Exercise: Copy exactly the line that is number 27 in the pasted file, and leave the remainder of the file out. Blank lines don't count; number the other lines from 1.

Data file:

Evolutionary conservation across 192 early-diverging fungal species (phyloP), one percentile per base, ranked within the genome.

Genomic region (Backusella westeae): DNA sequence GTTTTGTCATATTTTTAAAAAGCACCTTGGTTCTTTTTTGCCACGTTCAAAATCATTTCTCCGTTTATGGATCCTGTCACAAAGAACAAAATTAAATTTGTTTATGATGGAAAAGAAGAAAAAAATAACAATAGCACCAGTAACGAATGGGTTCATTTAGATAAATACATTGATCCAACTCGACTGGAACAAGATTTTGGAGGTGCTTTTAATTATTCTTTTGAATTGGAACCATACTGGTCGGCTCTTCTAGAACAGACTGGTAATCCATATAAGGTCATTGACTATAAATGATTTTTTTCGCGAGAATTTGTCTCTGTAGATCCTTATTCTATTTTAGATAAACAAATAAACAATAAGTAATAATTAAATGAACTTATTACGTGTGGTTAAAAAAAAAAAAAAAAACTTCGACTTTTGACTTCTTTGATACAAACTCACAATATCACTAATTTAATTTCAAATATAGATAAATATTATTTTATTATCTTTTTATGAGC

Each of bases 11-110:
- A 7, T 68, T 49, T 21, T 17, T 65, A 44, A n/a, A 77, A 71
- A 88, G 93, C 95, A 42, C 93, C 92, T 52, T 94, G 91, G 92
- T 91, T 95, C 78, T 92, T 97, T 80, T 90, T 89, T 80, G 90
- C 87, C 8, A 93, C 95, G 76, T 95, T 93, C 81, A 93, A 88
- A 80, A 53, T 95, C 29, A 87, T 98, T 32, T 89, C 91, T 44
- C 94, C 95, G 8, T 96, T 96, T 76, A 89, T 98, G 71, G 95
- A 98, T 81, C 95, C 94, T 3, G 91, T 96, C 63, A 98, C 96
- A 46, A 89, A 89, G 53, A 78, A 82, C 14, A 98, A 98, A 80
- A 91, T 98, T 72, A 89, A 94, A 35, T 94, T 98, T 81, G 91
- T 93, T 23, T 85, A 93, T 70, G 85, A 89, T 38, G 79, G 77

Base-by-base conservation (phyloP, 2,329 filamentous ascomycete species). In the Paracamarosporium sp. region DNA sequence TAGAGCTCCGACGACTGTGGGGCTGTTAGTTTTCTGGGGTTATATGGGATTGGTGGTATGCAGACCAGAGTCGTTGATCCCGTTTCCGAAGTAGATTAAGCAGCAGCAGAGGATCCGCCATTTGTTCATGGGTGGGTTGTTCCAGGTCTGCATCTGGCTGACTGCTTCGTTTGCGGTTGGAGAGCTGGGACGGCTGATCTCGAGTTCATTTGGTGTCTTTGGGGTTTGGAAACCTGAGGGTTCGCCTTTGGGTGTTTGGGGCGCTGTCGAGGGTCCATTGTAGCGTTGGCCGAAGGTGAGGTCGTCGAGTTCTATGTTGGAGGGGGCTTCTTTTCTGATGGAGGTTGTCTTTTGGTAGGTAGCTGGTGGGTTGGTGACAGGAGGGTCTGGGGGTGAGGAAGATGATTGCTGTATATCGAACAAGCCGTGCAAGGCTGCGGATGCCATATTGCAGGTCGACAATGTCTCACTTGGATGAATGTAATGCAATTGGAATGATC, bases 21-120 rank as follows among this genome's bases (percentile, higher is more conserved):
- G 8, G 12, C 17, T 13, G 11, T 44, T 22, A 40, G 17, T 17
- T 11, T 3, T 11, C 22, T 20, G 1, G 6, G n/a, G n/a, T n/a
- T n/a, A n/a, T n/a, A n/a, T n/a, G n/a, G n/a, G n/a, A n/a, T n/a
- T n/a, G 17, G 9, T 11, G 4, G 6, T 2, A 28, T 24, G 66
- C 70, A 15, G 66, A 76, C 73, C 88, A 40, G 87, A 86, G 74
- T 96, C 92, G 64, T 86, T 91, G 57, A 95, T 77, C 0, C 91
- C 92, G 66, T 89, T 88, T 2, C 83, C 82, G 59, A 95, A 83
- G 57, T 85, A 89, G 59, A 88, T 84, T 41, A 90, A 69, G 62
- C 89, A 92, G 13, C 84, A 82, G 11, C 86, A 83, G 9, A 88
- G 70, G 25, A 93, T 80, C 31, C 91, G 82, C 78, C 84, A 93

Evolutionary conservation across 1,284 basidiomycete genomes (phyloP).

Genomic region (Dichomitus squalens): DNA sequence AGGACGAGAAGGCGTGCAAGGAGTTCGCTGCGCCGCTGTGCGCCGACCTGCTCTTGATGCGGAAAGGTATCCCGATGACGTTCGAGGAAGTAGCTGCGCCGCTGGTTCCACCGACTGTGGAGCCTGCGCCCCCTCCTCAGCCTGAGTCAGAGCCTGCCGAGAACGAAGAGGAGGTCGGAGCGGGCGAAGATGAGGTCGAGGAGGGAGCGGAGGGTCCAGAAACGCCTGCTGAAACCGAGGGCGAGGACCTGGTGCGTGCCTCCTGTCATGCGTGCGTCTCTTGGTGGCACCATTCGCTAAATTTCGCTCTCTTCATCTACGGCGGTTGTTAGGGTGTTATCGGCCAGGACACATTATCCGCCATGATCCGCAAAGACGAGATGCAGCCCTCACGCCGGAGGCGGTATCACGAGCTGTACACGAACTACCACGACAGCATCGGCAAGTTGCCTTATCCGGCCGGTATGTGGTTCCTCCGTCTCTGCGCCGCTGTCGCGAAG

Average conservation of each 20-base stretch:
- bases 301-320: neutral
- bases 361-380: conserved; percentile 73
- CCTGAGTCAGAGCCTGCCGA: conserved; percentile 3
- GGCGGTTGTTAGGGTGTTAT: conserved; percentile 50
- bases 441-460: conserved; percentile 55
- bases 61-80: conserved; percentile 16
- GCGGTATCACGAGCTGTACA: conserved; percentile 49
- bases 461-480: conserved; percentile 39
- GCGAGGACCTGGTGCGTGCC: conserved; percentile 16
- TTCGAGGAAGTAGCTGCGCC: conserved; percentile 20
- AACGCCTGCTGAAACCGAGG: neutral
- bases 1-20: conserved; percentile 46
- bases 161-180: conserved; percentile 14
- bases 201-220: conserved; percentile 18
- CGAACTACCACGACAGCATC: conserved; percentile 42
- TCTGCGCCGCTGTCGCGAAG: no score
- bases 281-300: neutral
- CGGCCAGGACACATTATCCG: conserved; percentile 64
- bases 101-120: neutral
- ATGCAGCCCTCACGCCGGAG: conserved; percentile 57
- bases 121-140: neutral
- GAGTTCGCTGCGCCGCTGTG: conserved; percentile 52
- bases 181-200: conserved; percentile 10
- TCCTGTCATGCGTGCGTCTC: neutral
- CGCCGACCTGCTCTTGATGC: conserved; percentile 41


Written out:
Average conservation of each 20-base stretch: